A few points to bear in mind:
- This is not writing; this is a native English speaker speaking English. Aloud.
- This is a professional comedian performing comedy. Into a microphone.
- This is a person being paid hundreds of thousands of dollars to say this. On national TV.
So "correct" is hardly the issue.
In fact, maybe being "correct" isn't such a great idea after all.
So much for "correctness".
As to the original question, only the first example may alternate with among
and among all the nominees here tonight, you've made ...
That's a pretty normal usage, summing up a single variable over a multivariate set, and it really doesn't matter whether between or among gets used, since neither of them is designed for statistics.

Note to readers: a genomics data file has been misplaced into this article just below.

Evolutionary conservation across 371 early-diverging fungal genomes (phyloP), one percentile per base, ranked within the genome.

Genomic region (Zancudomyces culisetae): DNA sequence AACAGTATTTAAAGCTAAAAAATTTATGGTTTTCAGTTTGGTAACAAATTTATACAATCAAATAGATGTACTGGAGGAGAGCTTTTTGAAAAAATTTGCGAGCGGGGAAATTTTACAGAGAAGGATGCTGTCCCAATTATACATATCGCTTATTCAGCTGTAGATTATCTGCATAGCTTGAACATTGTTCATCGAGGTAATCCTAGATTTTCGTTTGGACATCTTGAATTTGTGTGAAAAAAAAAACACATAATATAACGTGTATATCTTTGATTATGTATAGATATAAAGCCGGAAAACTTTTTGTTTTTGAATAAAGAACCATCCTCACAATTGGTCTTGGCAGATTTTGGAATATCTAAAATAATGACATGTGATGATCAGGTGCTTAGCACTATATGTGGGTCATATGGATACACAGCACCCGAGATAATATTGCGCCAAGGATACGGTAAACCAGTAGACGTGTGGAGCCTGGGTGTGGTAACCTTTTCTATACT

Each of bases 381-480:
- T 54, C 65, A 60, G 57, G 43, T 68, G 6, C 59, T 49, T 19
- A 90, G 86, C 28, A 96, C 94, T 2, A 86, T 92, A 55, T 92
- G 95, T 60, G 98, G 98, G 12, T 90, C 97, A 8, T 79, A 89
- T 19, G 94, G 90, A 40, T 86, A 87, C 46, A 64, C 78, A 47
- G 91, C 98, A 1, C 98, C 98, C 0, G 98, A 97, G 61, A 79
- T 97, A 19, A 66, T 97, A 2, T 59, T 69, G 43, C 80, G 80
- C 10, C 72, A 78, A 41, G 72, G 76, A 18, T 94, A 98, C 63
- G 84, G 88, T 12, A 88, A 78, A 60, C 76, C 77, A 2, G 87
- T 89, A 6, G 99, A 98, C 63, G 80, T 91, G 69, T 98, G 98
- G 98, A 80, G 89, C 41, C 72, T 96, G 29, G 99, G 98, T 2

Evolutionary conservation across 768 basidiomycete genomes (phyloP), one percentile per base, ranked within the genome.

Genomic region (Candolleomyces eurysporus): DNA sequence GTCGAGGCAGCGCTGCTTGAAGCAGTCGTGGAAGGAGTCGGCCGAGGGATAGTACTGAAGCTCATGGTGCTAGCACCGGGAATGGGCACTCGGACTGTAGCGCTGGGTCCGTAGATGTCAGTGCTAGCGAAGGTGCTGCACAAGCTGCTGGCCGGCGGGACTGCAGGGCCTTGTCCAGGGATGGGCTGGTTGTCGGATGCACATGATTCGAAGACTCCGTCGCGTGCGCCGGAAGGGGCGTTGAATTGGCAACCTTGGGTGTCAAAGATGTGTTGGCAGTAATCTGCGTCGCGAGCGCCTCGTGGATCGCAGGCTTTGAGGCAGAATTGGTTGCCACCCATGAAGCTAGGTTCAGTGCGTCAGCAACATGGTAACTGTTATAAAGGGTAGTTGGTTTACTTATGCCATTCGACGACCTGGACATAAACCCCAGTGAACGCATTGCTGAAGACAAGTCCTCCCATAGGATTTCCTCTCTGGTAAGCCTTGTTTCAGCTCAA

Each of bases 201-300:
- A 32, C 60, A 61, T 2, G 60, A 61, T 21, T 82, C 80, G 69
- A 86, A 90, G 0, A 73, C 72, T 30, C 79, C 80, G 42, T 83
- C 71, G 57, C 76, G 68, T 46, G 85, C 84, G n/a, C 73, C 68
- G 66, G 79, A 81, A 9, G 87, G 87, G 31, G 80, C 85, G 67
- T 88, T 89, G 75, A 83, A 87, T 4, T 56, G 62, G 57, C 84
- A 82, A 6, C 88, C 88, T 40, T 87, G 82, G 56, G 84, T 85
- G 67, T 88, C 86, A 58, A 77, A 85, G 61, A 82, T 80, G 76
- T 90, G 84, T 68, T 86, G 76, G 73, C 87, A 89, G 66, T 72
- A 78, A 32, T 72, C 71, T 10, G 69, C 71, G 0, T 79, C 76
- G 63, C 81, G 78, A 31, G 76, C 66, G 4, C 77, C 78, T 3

The second one, however, is a different usage, and I don't think it works with among:
*among dresses, hair and makeup, that's hundreds of thousands of dollars
Note that this is not a single variable summation -- this is multivariate accounting,
and this refers to the bottom line, not just one row out of many.
My best guess is that it's a shortening and paraphrasing of something like
including all the factors - dresses, hair, makeup, etc -- that's hundreds of thousands of dollars
and between got chosen as most obvious preposition, the one that (almost) nobody would notice.
This has, of course, nothing to do with the zombie rule mandating dual between vs plural among.
But then, that's not really a rule of English anyway.